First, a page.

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Who loves 'Who'? Many, that's who

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1987-02-09 Tampa Tribune.jpg


TAMPA — "Doctor Who" survives on the fringes of American television. The 24-year-old British science-fiction series began as a low-budget Saturday afternoon serial on the BBC and emerged as a high camp experience on PBS stations throughout America.

It is an acquired taste. The story involves the adventures of an alien scientist, Doctor Who. He travels through time and space, conquering strange creatures. I think there was one episode featuring an alien made from old vacuum cleaner parts.

The show is short on special effects and long on tongue-in-cheek dialogue. Some viewers don't get it. Others find it a lofty, esoteric experience. I've heard from intellectuals who found heavy meaning in the stories. And then there's my 5-year-old, who laughs at the goofy-looking costumed creature of the week.

"Doctor Who" has achieved cult status in the more than 100 countries where it has aired. In America, fans call themselves "Whovians." They love "Doctor Who" the way a Trekker loves "Star Trek."

Cristy Strong, of the Tampa Bay Timelords fan club, said, "It's lofty, and then sometimes it gets so pokey, it's a lot of fun. I like the offbeat sense of the program."

Strong, 25, is one of some 75 Bay area Whovians who meet once a month to talk about the series and upcoming Whovian conventions.

"We have members between age 15 and the mid-50s — everyone from young professionals to high school students," she said.

A good many of those Bay area Whovians turned out Saturday and Sunday to see a traveling "Doctor Who" exhibit at the Unversity of South Florida. The exhibit contained memorabilia from the series and was accompanied by Peter Davison, a British actor who played the title role in the early 1980s.

Davison is equally famous in this country and England for his role as Tristan in the beloved BBC series "All Creatures Great and Small."

That 41-episode series, which has repeated at least eight times on Channel 3, was based on James Herriot's tales of the struggles of a small-town veterinarian — portrayed by Christopher Timothy — during the 1940s.

Davison's character was the younger brother of a veterinarian played by Robert Hardy. Davison said he'll be going back before the cameras in March to shoot 10 more "Creatures" episodes. The new shows will pick up the characters in 1949. American viewers may have to wait at least two years before those episodes work their way over here.

Meanwhile, "Doctor Who" continues at 11 week nights and 10 p.m. Saturdays on WEDU, Channel 3. The series is on its fourth set of repeats.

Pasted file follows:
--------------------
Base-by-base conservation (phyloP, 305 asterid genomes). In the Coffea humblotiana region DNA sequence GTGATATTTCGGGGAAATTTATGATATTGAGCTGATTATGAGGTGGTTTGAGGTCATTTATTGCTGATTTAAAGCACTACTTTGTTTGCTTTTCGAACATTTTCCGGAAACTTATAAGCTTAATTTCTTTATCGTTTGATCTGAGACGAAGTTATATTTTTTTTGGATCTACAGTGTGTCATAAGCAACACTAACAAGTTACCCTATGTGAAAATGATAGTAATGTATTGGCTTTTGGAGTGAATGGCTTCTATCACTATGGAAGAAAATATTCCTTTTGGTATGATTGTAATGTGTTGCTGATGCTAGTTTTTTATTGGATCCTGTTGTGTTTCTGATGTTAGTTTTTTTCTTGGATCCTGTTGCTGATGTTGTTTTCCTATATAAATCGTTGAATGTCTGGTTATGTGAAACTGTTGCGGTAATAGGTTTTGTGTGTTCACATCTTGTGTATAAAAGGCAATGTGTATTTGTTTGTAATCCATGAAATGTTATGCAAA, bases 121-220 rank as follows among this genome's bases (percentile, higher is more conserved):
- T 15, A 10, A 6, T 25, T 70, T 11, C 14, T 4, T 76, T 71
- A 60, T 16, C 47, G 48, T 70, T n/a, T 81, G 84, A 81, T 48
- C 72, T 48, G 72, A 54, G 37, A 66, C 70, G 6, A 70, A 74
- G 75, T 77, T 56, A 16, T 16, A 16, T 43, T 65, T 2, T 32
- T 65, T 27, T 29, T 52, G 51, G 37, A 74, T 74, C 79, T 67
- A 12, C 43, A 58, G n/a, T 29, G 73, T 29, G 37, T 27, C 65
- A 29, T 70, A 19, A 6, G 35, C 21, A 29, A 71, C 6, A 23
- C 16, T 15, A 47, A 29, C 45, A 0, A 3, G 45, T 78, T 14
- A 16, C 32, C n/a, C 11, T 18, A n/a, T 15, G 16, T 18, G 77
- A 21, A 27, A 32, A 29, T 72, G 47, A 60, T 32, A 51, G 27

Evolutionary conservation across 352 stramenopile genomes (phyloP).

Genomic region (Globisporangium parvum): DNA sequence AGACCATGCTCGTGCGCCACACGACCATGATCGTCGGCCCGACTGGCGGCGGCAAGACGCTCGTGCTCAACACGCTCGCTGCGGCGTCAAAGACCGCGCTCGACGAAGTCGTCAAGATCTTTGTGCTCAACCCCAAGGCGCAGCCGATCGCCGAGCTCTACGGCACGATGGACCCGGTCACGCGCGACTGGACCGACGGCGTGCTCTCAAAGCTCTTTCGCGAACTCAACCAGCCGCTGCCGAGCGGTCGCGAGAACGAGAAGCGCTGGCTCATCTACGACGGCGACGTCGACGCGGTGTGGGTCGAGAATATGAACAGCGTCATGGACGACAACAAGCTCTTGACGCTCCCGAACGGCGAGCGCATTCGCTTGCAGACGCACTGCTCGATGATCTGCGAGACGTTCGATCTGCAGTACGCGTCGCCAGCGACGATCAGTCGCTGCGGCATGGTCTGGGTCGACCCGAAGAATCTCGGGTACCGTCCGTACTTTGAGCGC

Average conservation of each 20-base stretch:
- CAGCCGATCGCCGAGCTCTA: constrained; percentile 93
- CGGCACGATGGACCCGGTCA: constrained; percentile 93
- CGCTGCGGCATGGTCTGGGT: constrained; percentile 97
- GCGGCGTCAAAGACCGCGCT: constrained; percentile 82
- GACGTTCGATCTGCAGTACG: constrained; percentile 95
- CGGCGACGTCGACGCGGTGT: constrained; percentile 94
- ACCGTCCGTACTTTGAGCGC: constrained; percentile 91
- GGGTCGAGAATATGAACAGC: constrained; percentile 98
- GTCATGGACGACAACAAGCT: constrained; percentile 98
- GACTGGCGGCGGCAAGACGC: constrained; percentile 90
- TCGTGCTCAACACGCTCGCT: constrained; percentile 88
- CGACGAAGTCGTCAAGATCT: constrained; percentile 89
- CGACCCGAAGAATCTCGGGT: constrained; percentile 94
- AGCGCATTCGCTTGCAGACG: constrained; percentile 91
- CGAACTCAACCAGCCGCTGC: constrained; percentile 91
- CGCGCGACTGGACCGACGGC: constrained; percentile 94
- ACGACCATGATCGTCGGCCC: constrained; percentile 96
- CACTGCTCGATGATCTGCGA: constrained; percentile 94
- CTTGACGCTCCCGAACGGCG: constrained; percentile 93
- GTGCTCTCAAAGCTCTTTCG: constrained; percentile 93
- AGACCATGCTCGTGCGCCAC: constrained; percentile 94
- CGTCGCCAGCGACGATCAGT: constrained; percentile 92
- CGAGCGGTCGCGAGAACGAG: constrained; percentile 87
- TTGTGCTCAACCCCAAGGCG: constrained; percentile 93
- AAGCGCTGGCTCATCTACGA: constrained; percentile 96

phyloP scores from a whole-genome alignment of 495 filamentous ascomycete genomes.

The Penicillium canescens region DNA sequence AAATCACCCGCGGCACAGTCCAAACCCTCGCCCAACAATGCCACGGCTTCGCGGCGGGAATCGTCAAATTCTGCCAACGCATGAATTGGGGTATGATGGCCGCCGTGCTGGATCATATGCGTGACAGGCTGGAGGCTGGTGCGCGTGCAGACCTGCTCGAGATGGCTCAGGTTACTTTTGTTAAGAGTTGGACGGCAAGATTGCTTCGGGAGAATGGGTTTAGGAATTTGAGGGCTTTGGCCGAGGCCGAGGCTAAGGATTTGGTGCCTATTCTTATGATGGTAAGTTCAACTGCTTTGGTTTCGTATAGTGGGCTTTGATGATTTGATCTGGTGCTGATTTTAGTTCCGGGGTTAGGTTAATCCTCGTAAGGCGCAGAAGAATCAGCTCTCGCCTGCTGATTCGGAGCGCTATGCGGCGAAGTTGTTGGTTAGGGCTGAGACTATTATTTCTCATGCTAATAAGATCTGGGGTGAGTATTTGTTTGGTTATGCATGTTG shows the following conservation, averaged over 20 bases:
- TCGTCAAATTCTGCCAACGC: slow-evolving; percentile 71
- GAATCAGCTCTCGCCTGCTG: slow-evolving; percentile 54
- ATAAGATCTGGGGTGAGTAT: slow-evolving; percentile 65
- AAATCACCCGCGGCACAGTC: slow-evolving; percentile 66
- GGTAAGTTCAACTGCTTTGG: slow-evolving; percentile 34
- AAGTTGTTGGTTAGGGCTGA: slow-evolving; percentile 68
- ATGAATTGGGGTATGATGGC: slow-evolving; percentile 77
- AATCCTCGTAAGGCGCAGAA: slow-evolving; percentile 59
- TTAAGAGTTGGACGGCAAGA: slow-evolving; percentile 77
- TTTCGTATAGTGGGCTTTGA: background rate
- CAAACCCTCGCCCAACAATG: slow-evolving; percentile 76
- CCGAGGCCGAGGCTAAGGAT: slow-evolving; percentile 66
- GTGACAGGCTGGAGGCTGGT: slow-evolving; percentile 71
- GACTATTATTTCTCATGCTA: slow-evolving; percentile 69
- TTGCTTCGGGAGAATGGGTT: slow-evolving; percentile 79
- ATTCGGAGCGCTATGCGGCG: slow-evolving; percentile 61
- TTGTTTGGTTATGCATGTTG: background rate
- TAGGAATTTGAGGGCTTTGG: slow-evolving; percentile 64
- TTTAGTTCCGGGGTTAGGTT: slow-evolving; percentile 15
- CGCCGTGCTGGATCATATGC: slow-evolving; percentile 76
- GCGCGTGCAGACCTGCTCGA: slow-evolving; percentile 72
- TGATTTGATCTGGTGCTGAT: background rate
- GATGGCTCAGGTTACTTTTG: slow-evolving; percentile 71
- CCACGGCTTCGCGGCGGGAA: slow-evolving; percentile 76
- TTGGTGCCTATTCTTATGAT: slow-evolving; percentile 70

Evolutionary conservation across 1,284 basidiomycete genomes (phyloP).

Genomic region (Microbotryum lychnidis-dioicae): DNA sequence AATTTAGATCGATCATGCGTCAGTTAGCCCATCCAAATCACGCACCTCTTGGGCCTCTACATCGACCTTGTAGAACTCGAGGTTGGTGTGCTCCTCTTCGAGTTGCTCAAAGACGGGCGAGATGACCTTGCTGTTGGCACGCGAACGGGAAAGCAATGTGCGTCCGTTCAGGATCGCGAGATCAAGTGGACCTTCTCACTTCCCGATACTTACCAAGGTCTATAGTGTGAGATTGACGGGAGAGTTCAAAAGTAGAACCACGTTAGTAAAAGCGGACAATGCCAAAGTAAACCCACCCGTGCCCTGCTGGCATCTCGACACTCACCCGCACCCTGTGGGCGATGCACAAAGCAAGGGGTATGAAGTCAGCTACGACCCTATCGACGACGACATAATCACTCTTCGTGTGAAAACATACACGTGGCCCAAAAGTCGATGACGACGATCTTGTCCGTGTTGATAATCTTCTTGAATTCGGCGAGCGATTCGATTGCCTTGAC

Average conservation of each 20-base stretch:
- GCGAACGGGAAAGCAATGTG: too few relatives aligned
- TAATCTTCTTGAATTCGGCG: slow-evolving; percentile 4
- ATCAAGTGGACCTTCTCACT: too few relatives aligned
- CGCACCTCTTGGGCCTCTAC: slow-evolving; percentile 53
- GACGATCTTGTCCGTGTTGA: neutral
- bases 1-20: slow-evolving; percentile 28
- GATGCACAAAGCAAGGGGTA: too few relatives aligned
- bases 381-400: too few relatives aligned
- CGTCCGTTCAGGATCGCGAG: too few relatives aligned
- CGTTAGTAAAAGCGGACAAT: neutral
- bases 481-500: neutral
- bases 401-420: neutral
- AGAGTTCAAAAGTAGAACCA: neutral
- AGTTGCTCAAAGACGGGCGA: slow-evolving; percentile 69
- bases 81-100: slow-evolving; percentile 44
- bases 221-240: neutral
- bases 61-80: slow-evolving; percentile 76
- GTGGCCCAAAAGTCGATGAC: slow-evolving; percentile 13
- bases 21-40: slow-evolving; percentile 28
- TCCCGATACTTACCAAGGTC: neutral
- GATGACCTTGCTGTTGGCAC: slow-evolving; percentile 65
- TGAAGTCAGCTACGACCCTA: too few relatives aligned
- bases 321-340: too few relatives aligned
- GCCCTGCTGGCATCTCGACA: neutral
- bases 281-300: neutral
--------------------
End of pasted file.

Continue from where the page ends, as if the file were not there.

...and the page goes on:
"It has a loyal following but, it's not as big as it used to be ... say back in 1983, when we showed the Tom Baker episodes," said Channel 3 program director James Stasko

Baker was the fourth actor to play the character. He played the role for seven years and was magnificently campy. He left the role and has tried to run away from the character ever since.

"I didn't want that to happen to me," Davison said. "I planned ahead and quit after three years. I think Tom wanted to put some distance from himself and the role."

Davison added that in Great Britain, where Baker was just another actor in a long line of Doctor Whos, the viewers weren't so shocked to see the character change. In America, the Tom Baker episodes aired first, and Baker made the strongest impression.

Davison hasn't retreated from the role. He enjoys coming to America to attend Whovian festivals such as the one in Tampa.

He said fans sometimes "ask complicated questions about specific episodes" that he can't answer. The trips to America give him and his

American-born wife, actress Sondra Dickenson, a chance to visit relatives and see the sights — this time with their 2-year-old daughter in tow.

Channel 3's Stasko said the series has its place locally, averaging about 10,000 viewers a week. That's not tremendous when one realizes that there are more than 1.14 million households in the Channel 3 viewing area.

However, Bay area Whovians have come up with cash during local pledge drives, which has helped keep "Doctor Who" on the air.

Spelling correction: Sandra Dickinson

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  • APA 6th ed.: Belcher, Walt (1987-02-09). Who loves 'Who'? Many, that's who. The Tampa Tribune p. 1-D.
  • MLA 7th ed.: Belcher, Walt. "Who loves 'Who'? Many, that's who." The Tampa Tribune [add city] 1987-02-09, 1-D. Print.
  • Chicago 15th ed.: Belcher, Walt. "Who loves 'Who'? Many, that's who." The Tampa Tribune, edition, sec., 1987-02-09
  • Turabian: Belcher, Walt. "Who loves 'Who'? Many, that's who." The Tampa Tribune, 1987-02-09, section, 1-D edition.
  • Wikipedia (this article): <ref>{{cite news| title=Who loves 'Who'? Many, that's who | url=,_that%27s_who | work=The Tampa Tribune | pages=1-D | date=1987-02-09 | via=Doctor Who Cuttings Archive | accessdate=24 April 2024 }}</ref>
  • Wikipedia (this page): <ref>{{cite web | title=Who loves 'Who'? Many, that's who | url=,_that%27s_who | work=Doctor Who Cuttings Archive | accessdate=24 April 2024}}</ref>